Voltage question


 Would a component from Japan that is rated 100 volts be safe to use here on 110-120 volts, without some type of transformer or the like?  TIA  Mike


winoguy17
Would a component from Japan that is rated 100 volts be safe to use here on 110-120 volts,

Safe? That's not the problem. The problem is you will be feeding the piece of equipment at a much higher voltage than the equipment was designed to be operated at. Will it work? Yeah,.... But you will shorten its' life.


General rule is + or - 10% of the manufacturer’s recommended voltage.
100Vac x 10% = 110Vac.

The average residential AC mains voltage in the US is 119Vac - 122Vac. 120Vac nominal probably being the most common.

The cheapest way to reduce the voltage to 100 volts is with a Buck auto-transformer.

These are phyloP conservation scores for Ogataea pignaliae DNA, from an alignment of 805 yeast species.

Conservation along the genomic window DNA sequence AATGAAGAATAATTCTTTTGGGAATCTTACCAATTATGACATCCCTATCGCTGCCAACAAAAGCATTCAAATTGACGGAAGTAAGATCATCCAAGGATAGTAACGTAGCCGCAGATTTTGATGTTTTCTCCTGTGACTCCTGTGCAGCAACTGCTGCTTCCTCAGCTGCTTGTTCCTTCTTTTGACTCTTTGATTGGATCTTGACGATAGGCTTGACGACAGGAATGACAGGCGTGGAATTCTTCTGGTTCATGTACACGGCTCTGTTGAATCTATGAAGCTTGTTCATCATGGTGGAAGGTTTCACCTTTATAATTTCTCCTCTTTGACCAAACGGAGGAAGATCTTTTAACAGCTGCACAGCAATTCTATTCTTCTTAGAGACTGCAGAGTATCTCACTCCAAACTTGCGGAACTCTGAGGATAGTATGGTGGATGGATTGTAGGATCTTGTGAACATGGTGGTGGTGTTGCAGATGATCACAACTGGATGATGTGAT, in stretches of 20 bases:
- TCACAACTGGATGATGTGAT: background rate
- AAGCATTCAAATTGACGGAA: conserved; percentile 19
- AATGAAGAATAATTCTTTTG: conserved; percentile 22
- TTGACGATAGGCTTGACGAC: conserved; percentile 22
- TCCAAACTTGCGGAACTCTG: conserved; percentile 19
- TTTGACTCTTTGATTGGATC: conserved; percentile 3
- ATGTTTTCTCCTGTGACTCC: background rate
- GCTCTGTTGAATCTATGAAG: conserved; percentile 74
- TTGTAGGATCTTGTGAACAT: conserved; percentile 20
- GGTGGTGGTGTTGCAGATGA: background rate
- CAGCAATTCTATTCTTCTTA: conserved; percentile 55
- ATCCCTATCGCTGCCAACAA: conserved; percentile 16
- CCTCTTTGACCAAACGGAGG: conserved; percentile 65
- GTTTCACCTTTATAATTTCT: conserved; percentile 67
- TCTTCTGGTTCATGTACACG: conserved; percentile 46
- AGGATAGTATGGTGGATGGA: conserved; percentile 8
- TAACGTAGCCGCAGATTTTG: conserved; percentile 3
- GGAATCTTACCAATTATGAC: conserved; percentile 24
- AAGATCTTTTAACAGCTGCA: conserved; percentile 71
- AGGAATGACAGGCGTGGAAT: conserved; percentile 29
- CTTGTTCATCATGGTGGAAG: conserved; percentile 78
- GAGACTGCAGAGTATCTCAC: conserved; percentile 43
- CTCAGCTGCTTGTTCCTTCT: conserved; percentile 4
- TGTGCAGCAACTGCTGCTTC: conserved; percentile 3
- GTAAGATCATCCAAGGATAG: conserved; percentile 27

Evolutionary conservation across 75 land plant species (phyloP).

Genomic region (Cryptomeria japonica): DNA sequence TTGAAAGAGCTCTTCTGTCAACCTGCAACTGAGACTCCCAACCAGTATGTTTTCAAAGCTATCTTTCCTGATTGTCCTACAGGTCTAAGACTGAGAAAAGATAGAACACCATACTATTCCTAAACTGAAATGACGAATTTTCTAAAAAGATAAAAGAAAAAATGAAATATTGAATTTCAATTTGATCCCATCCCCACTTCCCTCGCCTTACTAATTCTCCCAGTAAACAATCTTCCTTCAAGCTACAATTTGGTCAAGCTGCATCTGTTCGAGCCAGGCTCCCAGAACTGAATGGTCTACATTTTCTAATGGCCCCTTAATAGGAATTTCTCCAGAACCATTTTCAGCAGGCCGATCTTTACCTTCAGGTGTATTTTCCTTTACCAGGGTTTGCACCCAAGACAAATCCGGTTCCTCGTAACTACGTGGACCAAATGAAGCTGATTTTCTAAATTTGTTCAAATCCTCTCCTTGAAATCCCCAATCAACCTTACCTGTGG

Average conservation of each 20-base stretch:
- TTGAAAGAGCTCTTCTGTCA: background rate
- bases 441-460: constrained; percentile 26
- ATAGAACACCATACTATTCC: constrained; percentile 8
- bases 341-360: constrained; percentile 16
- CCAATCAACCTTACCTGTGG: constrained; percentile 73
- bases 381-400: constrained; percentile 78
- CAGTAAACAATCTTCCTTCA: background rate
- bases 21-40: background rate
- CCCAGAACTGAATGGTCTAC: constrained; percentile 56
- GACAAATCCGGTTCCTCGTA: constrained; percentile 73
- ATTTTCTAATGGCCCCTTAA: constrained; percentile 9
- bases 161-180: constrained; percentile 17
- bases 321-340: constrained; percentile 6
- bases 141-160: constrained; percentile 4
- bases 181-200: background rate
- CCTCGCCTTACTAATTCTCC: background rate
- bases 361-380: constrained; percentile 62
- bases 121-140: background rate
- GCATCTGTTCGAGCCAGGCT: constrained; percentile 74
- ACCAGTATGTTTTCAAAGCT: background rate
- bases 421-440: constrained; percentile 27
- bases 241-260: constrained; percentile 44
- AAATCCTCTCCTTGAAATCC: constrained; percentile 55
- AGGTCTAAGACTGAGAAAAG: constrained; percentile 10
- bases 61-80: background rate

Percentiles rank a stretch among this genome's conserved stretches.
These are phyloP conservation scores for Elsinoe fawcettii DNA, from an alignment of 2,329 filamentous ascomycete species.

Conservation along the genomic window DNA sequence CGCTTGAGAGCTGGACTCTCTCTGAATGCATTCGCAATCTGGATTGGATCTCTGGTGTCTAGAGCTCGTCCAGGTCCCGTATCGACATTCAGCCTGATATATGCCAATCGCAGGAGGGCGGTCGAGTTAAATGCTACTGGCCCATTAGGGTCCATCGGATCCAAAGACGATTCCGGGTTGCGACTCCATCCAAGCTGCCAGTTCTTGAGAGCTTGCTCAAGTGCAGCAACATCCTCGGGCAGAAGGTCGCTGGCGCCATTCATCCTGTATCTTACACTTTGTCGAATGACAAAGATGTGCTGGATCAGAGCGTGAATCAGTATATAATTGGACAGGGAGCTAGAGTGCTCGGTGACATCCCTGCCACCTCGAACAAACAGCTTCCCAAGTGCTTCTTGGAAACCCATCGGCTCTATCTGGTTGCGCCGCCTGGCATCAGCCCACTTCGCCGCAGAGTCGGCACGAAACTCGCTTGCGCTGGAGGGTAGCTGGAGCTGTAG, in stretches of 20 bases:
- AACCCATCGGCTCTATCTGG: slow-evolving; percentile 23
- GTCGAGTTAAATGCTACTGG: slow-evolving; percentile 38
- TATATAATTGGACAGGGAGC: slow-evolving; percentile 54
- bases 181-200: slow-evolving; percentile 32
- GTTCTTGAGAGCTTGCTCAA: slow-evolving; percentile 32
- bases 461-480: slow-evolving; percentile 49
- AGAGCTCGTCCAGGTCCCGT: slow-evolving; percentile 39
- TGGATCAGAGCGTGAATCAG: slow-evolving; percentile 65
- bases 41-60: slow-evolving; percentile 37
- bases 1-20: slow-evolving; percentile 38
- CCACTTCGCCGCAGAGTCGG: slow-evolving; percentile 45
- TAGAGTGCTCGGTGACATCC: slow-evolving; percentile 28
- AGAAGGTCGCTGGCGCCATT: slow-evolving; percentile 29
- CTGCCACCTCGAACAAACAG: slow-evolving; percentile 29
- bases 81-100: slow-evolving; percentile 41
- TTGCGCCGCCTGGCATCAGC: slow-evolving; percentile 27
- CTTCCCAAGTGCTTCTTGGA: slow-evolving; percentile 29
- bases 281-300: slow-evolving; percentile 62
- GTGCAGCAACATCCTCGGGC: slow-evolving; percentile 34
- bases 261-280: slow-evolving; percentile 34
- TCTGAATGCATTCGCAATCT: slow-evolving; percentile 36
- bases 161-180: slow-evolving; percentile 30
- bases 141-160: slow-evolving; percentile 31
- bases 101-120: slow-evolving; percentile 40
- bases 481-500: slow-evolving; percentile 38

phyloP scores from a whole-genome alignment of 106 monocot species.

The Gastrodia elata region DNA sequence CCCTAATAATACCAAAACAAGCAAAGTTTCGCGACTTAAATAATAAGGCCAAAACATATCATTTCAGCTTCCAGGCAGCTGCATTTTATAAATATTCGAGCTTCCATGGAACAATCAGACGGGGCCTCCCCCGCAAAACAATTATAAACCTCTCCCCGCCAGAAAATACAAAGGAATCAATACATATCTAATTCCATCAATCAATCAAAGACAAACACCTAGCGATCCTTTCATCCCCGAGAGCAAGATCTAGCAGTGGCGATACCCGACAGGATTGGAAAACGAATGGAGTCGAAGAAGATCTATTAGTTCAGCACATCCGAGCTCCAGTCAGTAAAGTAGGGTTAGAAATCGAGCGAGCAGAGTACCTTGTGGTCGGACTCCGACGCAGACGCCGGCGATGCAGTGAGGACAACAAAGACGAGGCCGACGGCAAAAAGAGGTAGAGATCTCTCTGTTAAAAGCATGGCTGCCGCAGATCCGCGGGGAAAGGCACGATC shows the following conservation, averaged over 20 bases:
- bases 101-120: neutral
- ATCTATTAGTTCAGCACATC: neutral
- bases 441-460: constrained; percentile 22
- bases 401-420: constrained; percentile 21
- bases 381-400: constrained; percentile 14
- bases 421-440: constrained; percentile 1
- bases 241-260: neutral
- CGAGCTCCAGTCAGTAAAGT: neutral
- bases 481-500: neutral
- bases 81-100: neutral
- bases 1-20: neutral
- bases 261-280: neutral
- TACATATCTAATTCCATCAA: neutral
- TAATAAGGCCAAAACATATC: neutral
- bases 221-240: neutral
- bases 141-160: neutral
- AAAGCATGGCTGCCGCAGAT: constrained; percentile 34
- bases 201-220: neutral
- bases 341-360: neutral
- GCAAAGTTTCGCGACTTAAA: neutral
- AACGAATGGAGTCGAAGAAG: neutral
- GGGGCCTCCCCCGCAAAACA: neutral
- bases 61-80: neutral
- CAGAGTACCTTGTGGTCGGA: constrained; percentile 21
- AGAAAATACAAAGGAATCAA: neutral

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no, get a simple transformer to step 120 down to 100v, they are easy to find. it's about the turntable's motor.

I've had fancy expensive one and inexpensive one, neither hum as was my concern. inexpensive one is both smaller and lighter, easier to find a place for it to go.

you might want to mark the TT cord 100v, so nobody makes a mistake with it in the future.
Perfectly safe. No problem.
What exactly is the kit you are thinking of though??

Lots of newer kit is multi-voltage.
Stepdown converters are affordable or perhaps try using a variac. CD players don't consume much power so should be pretty easy to run off a variac.